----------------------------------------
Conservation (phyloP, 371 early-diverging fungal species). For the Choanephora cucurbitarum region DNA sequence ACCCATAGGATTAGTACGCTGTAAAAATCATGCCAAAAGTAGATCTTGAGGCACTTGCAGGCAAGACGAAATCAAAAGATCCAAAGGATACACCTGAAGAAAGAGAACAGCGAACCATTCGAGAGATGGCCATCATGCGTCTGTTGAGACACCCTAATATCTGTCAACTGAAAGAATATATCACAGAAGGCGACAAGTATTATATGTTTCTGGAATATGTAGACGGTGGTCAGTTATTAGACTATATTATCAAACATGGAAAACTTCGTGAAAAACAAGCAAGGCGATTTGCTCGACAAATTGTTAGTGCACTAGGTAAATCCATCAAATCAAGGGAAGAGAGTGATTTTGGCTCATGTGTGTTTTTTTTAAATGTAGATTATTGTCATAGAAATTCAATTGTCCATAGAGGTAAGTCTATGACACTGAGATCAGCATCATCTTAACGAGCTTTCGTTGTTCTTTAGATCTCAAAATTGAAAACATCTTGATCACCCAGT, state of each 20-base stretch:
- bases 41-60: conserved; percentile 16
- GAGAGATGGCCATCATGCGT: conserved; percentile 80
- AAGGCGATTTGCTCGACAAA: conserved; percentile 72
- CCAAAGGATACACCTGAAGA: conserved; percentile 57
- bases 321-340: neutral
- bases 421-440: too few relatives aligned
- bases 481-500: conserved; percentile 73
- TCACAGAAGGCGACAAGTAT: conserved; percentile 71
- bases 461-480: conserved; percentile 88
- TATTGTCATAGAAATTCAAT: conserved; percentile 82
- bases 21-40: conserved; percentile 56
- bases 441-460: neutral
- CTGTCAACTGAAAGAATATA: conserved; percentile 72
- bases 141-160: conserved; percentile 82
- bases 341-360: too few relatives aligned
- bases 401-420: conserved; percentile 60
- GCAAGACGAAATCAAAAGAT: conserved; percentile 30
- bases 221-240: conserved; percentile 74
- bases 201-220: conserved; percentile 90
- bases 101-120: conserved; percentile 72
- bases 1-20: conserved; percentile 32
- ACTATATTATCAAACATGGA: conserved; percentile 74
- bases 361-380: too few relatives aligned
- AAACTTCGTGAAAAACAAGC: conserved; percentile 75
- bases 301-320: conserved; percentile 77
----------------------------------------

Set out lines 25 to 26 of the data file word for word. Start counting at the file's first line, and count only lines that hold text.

- AAACTTCGTGAAAAACAAGC: conserved; percentile 75
- bases 301-320: conserved; percentile 77